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Garrett awalt

Cant tell the difference between a 1095 and 5160 leafspring just looking.

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I have made many knifes before out of 1095 and files so i though i might try making a sword. But when i look for a 5160 spring i cant tell if its 1095 or 5160 or what cars have what type if metal springs in them. If you could tell me what cars have 5160 leaf springs 100% of the time in junk yards for my new sword i would much appreciate it. I dont want to work on then temper and harden a sword only to break it cause it was 1095 not 5160.

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Garrett,

Unless you buy retail steel from a reputable steel supplier you will never know exactly what you have.  Also, salvage yards do not know what kind of steel comes into their businesses.  The best that you can do with scrap steel is to experiment with it and see how it hardens in various quenching media (oil, water, air, brine, etc.) and how it tempers.  If I were to put in the amount of time and effort that it takes to make a decent sword I would first get very familiar with the steel I was going to use.  I would probably make several smaller blades with it and see how it worked and how it held an edge.

Automobile springs can be made out of some very odd alloys which heat treat in odd ways.  I have had springs that would not harden no matter what I did.  They went into the scrap pile.  Life is too short to mess around with exotic alloy scrap.

Also, and I hope you know this and just wrote it backwards, you harden steel first and then temper, not the other way around.

"by hammer and hand all arts do stand."

 

PS As I understand it 1095 and 5160 steels are pretty similar when it comes to blade making.  At the end of the day you might not be able to tell the difference.  And there is no guarantee that a car spring is either type.

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According to my Machinery's Handbook 30th ed, common alloys for coil/leaf springs include:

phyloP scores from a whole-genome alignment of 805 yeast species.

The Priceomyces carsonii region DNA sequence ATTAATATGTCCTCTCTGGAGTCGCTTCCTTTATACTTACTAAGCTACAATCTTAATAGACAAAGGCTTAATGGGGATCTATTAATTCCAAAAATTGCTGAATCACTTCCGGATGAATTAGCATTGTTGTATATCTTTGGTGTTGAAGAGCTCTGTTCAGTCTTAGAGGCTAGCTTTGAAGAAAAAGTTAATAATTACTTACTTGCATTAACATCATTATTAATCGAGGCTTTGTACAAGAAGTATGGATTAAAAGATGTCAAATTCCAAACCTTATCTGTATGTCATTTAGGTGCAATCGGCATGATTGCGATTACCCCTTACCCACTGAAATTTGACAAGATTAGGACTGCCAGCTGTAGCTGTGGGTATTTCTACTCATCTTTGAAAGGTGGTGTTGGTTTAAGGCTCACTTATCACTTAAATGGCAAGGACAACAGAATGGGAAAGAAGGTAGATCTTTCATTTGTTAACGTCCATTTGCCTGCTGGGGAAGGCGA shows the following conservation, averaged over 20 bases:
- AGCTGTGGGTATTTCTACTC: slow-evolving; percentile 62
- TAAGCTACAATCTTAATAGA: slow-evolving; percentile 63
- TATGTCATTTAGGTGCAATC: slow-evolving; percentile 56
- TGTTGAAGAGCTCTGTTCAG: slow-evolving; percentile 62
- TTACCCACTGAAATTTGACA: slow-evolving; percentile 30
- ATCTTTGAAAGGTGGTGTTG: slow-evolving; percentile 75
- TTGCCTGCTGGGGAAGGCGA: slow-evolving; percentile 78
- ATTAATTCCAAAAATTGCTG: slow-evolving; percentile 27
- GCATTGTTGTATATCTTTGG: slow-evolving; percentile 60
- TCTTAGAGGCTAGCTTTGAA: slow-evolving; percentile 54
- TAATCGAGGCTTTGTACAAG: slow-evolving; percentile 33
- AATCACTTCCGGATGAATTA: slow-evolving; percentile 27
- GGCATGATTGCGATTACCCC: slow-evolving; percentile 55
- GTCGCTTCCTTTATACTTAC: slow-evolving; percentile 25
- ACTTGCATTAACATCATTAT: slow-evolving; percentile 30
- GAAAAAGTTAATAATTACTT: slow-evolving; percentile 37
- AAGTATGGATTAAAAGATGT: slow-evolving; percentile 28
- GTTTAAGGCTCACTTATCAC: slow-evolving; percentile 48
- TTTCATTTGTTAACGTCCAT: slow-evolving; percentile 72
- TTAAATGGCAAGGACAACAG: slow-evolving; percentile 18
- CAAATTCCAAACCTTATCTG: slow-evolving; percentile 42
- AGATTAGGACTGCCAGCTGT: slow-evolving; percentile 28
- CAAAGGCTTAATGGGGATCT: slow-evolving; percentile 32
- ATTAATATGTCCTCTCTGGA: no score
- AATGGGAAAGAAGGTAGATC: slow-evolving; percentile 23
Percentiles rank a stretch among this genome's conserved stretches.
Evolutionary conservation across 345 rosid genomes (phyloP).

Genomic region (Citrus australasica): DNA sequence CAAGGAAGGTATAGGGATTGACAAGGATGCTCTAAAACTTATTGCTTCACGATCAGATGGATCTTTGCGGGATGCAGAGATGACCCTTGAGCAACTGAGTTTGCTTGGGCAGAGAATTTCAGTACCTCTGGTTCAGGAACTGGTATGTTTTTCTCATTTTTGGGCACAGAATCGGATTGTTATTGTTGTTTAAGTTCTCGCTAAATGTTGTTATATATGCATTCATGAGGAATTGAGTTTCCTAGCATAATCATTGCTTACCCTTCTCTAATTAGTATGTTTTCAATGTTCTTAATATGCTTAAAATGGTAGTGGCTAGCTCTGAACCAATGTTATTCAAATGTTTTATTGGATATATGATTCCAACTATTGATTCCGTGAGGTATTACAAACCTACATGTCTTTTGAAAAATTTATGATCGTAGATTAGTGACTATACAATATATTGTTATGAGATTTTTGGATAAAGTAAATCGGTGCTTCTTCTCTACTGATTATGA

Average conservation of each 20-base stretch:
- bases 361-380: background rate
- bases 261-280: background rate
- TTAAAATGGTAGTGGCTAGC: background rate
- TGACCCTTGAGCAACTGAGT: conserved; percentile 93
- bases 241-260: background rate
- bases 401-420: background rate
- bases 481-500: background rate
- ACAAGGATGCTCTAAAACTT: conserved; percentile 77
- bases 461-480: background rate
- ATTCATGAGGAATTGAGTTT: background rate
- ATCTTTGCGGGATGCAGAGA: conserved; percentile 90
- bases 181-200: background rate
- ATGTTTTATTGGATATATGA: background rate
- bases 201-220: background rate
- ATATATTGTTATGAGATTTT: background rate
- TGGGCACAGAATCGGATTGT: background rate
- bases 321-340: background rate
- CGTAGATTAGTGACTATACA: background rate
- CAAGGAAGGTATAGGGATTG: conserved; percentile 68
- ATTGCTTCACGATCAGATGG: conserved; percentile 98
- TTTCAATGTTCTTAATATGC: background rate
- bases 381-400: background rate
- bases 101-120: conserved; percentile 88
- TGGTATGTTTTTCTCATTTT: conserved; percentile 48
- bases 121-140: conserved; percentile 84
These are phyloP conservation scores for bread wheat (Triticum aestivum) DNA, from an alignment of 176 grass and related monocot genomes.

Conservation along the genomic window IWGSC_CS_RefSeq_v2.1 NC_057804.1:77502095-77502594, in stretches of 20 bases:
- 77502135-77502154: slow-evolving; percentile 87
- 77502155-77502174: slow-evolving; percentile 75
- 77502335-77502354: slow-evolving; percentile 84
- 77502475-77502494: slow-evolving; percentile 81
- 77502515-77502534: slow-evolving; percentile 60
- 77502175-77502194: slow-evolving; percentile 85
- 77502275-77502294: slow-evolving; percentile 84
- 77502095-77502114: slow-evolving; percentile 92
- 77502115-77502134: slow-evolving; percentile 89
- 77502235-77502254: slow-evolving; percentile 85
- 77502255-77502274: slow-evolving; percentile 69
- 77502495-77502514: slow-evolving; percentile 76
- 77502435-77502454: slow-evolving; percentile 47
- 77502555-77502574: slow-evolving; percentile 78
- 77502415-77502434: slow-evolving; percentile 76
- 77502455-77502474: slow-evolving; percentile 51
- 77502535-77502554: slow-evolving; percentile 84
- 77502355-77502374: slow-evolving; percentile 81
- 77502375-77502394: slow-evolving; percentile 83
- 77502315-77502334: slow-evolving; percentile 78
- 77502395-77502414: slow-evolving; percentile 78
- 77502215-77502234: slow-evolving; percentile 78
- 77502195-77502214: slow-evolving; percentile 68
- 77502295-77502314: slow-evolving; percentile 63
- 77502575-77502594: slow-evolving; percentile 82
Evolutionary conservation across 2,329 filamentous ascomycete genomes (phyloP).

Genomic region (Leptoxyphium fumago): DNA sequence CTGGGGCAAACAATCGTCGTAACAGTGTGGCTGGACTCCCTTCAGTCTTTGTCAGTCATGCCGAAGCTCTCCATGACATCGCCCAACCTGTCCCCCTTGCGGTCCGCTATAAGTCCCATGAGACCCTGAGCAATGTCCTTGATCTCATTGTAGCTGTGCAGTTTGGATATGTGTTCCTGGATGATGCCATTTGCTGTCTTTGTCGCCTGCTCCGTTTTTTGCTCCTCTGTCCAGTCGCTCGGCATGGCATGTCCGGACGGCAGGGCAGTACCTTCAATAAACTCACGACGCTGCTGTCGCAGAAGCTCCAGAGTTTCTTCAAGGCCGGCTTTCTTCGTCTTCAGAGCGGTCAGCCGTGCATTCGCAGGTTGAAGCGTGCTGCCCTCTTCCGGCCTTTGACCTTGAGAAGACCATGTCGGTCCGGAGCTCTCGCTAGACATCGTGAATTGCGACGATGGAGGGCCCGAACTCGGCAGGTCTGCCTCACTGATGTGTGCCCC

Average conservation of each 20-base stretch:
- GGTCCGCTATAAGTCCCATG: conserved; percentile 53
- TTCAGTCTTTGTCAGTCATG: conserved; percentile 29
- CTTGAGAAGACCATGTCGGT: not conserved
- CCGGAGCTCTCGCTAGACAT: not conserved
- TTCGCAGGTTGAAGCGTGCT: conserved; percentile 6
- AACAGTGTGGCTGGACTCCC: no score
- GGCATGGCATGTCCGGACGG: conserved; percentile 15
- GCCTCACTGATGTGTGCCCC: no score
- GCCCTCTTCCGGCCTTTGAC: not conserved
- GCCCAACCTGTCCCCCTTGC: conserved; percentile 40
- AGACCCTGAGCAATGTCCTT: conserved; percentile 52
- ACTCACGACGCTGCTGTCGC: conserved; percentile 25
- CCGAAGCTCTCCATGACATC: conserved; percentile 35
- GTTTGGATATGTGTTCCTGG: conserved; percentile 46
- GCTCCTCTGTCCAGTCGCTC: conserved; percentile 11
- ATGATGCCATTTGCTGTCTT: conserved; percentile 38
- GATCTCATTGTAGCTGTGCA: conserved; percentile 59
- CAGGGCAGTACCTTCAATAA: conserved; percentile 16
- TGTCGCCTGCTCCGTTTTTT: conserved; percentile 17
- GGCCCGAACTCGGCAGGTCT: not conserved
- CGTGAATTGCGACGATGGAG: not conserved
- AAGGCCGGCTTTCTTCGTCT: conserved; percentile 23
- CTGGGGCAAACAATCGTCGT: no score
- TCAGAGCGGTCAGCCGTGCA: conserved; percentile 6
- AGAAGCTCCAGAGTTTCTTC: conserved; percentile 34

1095, 4063, 6150, 1085 4063, 4068, 9260, 5150, 5160

Please don't interpret this as a complete list of all the possible alloys. Different manufacturers during different time periods use different alloys and without sending a sample off to a lab you really never know what you have. I think George has the best answer, pick up a few and do some experimentation with it to see if it will suit your needs.

However, if you really want to use 5160, I would source it new from a reputable source. Especially since scrap springs have, generally speaking, undergone high cycle fatigue from numerous loading/unloading cycles. This may, to some degree, compromise the strength of your starting material and therefore your final product.

That being said, people use spring steel for swords and achieve the desired results all the time.

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Some scrap metal places have an XRF (x-ray fluoroscopy) gun that can tell the composition of a piece of metal in a matter of seconds. If you have a good relationship with the folks who run the yard, they may be willing to test a couple of pieces for you.

The problem is that even if you do know what alloy a particular spring might be, many leaf springs have internal microcracks from their lifetime of use, and one of those could easily cause a catastrophic failure in quenching or -- even worse -- in use. Far better to invest in a piece of new stock, where you won't have to worry about a hidden flaw wrecking your entire piece and wasting all the time you've put into forging, grinding, etc.

There's a list of bladesmith suppliers here: https://www.iforgeiron.com/topic/31605-supplier-list/

 

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Looks like a case of: "I'm going to spend thousands of dollars worth of time making something; so I don't want to spend $20-$40 to get new metal and so get the best chance of succeeding!" Now if your time is worthless I have a 90' long 4' deep trench that needs to be dug in the NM sun....

As mentioned there is NO guarantee that a car spring will be a certain alloy---even if the OEM spring was 5160---what if the owner of the car had a spring replaced by an outside shop before it was junked?  A manufacturer can change alloys at whim as long as they provide the same properties in use. (Or unless the specification for the vehicle says: 5160 springs---I got my first drivers license back nearly 50 years ago and I have never seen a car ad that said what metal the springs were made from.)

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If you cant afford to buy the new steel at 4$ a Lb to make the sword, then you are not ready to be making swords, the risk of micro fractures will cost you your house in liability

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Welcome aboard Garrett, it also has a lot to do about where in the world you are located. Coil springs in the British Isles or in Russia, China and many other places will be made from different alloys.  Hence the suggestion to edit your profile to show where you are located as many answers depend upon that. Have you read the "Read This First" thread at the top banner?

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